IN the caliph’s palace, a girl is frying multicoloured fish when a woman with a wand bursts through the wall and demands to know of the fish if they are true to their covenant. A young man mounts a flying horse. The horse strikes out one of his eyes with a lash of his tail and lands him on a building where the man will encounter 10 one-eyed men. The caliph Harun al-Rashid, venturing out of his palace, goes to the Tigris from where he watches a barge sail by on which a young man sits enthroned, claiming to be Harun al-Rashid . . . It was the wildness of the plotting and the freedom from classical constraints that appealed to the earliest Western readers of The Arabian Nights . ‘‘ Read Sinbad and you will be sick of Aeneas,’’ 18th-century novelist Horace Walpole declared.
The Arabian Nights , also known as The Thousand and One Nights , was made famous in the West by its first translator, French antiquarian Antoine Galland. The earnest purpose of his translation, published in the years 1704-17, was to instruct his readers in the manners and customs of the Orient and use the tales to provide improving lessons in morality. Since ladies at the court of Versailles were his target readership and since the Arabic he was translating seemed to him somewhat barbarous, he took pains to render it into polished and courtly French.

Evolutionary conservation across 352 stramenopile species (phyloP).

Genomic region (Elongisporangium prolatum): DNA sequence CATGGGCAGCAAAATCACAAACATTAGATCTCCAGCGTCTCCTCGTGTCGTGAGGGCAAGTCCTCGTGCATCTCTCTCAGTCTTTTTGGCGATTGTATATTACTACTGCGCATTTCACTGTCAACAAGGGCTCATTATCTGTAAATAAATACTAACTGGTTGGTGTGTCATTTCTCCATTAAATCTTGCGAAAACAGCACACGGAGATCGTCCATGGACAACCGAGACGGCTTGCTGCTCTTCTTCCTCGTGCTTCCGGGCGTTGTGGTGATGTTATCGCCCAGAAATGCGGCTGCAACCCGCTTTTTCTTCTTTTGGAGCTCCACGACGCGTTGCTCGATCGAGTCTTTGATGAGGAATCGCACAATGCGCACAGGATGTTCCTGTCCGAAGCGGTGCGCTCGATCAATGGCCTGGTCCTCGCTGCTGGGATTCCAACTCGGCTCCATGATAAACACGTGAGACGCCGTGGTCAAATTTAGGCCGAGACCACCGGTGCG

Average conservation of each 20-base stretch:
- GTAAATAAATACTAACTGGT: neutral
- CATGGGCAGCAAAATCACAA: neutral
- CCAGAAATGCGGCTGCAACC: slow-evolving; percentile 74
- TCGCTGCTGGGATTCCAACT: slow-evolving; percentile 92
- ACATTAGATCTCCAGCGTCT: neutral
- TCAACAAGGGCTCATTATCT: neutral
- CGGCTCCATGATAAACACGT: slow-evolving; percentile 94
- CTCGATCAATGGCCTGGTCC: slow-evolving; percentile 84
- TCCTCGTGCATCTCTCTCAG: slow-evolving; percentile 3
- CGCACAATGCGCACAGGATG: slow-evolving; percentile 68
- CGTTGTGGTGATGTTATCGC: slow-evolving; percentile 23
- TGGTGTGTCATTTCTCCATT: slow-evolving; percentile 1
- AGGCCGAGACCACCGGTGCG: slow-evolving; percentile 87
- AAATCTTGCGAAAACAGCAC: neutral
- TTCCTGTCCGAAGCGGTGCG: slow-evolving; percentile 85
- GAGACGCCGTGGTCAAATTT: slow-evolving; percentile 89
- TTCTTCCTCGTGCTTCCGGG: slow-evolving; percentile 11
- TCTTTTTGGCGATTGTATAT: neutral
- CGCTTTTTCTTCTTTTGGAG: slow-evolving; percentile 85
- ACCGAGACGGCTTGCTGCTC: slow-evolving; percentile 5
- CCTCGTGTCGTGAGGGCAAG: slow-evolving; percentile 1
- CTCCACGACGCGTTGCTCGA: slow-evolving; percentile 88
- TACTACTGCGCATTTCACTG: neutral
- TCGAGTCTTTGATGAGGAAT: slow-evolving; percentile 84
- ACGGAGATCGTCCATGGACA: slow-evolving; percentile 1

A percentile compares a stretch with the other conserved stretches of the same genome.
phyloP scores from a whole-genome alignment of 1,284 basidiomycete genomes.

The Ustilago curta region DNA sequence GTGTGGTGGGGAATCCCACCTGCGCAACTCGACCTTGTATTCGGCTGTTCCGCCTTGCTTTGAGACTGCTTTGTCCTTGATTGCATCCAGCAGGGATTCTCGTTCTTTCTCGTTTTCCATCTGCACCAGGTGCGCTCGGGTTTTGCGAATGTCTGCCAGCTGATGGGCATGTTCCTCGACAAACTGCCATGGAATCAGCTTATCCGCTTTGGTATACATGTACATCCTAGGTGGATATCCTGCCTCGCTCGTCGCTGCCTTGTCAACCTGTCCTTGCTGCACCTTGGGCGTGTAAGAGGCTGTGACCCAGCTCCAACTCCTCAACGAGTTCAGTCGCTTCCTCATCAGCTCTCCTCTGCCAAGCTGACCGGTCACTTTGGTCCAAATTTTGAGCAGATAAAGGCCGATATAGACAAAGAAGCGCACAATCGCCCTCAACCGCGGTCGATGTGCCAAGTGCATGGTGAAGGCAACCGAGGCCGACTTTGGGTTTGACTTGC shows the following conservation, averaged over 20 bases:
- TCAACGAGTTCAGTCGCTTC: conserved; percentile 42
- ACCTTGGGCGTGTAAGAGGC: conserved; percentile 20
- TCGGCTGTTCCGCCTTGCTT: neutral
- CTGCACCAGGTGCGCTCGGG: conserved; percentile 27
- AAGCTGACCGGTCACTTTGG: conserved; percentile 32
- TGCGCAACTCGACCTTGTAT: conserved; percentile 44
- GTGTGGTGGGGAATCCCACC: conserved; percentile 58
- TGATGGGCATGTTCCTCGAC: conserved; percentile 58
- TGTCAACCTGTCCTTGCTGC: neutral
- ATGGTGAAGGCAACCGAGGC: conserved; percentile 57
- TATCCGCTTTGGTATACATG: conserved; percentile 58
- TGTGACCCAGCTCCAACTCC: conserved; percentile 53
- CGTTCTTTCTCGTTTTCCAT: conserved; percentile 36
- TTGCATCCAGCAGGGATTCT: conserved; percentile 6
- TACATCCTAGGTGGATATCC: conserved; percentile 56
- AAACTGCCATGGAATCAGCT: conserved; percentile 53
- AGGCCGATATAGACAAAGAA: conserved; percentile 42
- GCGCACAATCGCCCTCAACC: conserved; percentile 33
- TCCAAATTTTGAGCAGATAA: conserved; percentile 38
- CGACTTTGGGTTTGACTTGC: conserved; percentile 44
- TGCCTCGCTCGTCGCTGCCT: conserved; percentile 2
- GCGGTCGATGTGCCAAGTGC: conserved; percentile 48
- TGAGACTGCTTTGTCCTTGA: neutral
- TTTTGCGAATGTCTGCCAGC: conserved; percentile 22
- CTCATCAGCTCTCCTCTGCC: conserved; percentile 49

The publication was an instant success and his French was rapidly translated into English, German and most European languages. In the first instance, it was courtiers and the intelligentsia who read the book. The adaptation of a bowdlerised selection of the stories for children happened later, most notably in 1791 in The Oriental Moralist; or, The Beauties of the Arabian Nights Entertainments by a hack pretending to be ‘‘ the Rev’d Mr Cooper’’.
Galland had first published a translation of Sinbad and this had been well received. Someone misled him into believing that Sinbad was part of a larger collection known as The Thousand and One Nights . More by luck than judgment, he went on to translate the oldest substantially surviving Arabic version of the Nights .
This probably dates from the 15th century, but there were earlier, less elaborate versions of the story collection. There is also at least one Turkish manuscript that is older than the Arabic one Galland translated. Though the stories of the Nights as we have them are thoroughly Arabised and Islamicised, many seem to derive from much earlier Indian and Persian tales.
In the Nights , king Shahryar, sexually betrayed by his wife, kills her and resolves to avoid any future betrayal by sleeping night after night with a virgin and having her killed in the morning. The slaughter goes on until Scheherazade, his vizier’s daughter, volunteers to be the next to be led to Shahryar’s bed. She takes her sister Dunyazad with her. That night, at the post-coital moment, Dunyazad ( who has presumably been lurking somewhere in the shadows of the bedroom), prompted by her sister, asks for a story.
Scheherazade starts a story but does not finish it. Shahryar, keen to hear the end, spares her until the next night. On following nights, Scheherazade tells story after story, talking for her life and always careful to leave a story unfinished before dawn. So the nights are story breaks and there are not 1001 stories in the Nights .
Besides translating the manuscript he had found, Galland added stories that, he claimed, he had heard from a Syrian visiting Paris. No original Arabic text survives for these ‘‘ orphan stories’’, which are some of the most famous, including Aladdin and Ali Baba . Some have suspected that Galland made up these stories, but a Turkish original of Ali Baba has been identified.
In the early 19th century, a series of printed